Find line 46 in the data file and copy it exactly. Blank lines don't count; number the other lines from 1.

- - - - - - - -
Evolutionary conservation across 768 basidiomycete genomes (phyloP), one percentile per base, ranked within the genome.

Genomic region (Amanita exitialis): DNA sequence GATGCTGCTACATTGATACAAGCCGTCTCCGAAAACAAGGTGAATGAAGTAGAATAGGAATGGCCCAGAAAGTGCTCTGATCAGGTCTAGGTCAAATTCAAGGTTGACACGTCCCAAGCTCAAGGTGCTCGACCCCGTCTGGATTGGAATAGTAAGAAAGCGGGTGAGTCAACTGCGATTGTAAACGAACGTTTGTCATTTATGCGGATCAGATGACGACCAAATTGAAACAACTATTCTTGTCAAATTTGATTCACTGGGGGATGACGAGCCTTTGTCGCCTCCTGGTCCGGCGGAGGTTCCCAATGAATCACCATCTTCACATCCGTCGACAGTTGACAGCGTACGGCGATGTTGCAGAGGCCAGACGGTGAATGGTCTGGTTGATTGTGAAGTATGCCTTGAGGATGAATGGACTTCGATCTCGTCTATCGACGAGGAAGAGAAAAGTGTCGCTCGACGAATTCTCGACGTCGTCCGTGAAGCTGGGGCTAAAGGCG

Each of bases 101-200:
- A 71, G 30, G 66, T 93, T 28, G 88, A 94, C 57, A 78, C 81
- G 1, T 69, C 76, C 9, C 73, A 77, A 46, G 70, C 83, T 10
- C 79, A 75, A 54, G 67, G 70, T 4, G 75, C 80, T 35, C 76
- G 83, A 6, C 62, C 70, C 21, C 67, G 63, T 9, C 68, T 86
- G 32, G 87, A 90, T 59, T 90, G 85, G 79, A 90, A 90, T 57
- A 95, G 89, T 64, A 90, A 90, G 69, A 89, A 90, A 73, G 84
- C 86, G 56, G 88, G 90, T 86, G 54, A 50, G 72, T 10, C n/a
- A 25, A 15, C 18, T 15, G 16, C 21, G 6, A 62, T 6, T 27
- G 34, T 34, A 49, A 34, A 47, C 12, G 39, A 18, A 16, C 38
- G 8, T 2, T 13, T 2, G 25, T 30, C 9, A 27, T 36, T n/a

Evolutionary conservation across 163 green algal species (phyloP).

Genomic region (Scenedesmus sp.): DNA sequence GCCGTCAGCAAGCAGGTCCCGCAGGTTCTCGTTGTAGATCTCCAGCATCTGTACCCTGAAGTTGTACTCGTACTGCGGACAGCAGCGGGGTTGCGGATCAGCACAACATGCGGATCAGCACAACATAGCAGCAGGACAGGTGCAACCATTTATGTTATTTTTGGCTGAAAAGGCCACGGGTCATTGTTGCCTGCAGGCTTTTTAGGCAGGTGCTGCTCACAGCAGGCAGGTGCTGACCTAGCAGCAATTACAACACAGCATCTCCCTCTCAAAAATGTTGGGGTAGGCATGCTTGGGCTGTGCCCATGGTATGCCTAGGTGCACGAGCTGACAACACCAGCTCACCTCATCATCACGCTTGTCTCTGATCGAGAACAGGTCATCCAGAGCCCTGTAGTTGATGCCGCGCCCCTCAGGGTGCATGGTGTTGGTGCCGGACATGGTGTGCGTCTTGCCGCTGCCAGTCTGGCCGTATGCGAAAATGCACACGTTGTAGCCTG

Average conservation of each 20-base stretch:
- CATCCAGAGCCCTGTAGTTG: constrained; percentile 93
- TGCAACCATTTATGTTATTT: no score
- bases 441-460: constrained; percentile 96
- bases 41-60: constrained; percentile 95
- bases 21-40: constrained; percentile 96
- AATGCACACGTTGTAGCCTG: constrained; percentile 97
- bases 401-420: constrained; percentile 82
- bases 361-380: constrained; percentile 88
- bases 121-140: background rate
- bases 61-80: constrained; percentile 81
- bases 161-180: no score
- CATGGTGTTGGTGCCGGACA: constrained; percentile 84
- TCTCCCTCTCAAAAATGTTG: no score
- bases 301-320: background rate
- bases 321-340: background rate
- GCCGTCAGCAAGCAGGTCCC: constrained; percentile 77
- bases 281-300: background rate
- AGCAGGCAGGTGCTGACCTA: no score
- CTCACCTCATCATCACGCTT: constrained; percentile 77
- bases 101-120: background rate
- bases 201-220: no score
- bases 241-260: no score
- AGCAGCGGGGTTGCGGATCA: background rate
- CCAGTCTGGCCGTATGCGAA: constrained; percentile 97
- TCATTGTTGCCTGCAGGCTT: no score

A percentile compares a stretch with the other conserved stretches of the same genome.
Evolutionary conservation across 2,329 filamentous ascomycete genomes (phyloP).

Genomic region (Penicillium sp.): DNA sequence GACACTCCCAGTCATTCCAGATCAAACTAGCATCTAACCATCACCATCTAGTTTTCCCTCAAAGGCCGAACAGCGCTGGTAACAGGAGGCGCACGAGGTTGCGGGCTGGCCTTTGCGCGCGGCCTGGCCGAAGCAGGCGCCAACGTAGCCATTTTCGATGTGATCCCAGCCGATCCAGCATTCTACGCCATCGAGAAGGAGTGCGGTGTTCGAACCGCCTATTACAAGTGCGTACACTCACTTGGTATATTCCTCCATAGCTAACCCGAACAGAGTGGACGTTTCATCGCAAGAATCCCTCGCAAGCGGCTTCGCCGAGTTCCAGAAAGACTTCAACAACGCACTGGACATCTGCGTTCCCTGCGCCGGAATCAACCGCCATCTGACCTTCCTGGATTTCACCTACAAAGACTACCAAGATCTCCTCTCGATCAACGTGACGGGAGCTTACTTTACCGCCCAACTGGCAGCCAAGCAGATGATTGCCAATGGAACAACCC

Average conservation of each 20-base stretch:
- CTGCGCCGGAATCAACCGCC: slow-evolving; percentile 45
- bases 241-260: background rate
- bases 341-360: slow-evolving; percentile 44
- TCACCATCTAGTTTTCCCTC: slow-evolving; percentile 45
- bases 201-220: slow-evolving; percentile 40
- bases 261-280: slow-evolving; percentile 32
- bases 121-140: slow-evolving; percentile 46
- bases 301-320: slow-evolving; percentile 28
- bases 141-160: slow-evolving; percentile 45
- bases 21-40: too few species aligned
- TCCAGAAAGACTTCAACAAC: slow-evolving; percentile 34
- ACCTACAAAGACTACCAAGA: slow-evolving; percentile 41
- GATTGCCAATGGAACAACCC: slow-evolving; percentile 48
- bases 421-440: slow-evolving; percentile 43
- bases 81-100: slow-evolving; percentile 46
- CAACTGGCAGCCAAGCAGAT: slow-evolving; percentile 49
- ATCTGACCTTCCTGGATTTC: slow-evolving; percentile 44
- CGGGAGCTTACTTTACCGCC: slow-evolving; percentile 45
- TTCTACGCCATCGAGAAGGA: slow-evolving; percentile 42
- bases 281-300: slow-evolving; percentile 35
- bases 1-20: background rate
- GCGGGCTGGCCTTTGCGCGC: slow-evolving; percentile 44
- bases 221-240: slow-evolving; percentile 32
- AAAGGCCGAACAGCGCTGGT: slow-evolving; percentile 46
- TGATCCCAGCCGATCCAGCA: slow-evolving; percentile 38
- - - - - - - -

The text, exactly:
- CTGCGCCGGAATCAACCGCC: slow-evolving; percentile 45